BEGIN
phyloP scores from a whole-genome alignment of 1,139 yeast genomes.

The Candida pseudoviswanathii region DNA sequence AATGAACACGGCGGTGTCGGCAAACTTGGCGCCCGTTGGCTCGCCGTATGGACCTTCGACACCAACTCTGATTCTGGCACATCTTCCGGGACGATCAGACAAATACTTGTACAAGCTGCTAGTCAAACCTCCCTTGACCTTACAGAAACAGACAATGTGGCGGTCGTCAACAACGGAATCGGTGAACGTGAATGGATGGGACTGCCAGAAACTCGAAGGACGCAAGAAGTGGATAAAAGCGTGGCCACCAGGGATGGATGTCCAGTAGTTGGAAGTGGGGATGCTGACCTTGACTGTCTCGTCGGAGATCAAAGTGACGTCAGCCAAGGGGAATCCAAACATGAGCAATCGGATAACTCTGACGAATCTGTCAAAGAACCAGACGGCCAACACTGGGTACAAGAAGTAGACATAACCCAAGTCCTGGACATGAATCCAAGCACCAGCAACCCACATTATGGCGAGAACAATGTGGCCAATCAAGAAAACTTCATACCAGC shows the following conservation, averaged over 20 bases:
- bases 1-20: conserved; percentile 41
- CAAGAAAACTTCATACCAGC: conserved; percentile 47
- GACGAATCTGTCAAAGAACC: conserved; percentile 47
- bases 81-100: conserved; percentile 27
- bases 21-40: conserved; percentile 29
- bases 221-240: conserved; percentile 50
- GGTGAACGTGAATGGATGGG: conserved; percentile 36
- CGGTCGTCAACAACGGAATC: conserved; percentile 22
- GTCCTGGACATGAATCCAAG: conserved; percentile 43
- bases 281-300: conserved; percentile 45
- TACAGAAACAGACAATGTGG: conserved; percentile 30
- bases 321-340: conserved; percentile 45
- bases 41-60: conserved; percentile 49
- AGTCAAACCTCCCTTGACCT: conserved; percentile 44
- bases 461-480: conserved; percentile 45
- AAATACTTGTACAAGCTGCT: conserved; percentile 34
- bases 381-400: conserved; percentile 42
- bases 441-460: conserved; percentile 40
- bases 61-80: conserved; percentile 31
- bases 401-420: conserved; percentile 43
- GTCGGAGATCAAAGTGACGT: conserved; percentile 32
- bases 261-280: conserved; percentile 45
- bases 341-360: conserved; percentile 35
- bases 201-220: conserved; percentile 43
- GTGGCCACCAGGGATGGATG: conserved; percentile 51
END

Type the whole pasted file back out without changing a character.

phyloP scores from a whole-genome alignment of 1,139 yeast genomes.

The Candida pseudoviswanathii region DNA sequence AATGAACACGGCGGTGTCGGCAAACTTGGCGCCCGTTGGCTCGCCGTATGGACCTTCGACACCAACTCTGATTCTGGCACATCTTCCGGGACGATCAGACAAATACTTGTACAAGCTGCTAGTCAAACCTCCCTTGACCTTACAGAAACAGACAATGTGGCGGTCGTCAACAACGGAATCGGTGAACGTGAATGGATGGGACTGCCAGAAACTCGAAGGACGCAAGAAGTGGATAAAAGCGTGGCCACCAGGGATGGATGTCCAGTAGTTGGAAGTGGGGATGCTGACCTTGACTGTCTCGTCGGAGATCAAAGTGACGTCAGCCAAGGGGAATCCAAACATGAGCAATCGGATAACTCTGACGAATCTGTCAAAGAACCAGACGGCCAACACTGGGTACAAGAAGTAGACATAACCCAAGTCCTGGACATGAATCCAAGCACCAGCAACCCACATTATGGCGAGAACAATGTGGCCAATCAAGAAAACTTCATACCAGC shows the following conservation, averaged over 20 bases:
- bases 1-20: conserved; percentile 41
- CAAGAAAACTTCATACCAGC: conserved; percentile 47
- GACGAATCTGTCAAAGAACC: conserved; percentile 47
- bases 81-100: conserved; percentile 27
- bases 21-40: conserved; percentile 29
- bases 221-240: conserved; percentile 50
- GGTGAACGTGAATGGATGGG: conserved; percentile 36
- CGGTCGTCAACAACGGAATC: conserved; percentile 22
- GTCCTGGACATGAATCCAAG: conserved; percentile 43
- bases 281-300: conserved; percentile 45
- TACAGAAACAGACAATGTGG: conserved; percentile 30
- bases 321-340: conserved; percentile 45
- bases 41-60: conserved; percentile 49
- AGTCAAACCTCCCTTGACCT: conserved; percentile 44
- bases 461-480: conserved; percentile 45
- AAATACTTGTACAAGCTGCT: conserved; percentile 34
- bases 381-400: conserved; percentile 42
- bases 441-460: conserved; percentile 40
- bases 61-80: conserved; percentile 31
- bases 401-420: conserved; percentile 43
- GTCGGAGATCAAAGTGACGT: conserved; percentile 32
- bases 261-280: conserved; percentile 45
- bases 341-360: conserved; percentile 35
- bases 201-220: conserved; percentile 43
- GTGGCCACCAGGGATGGATG: conserved; percentile 51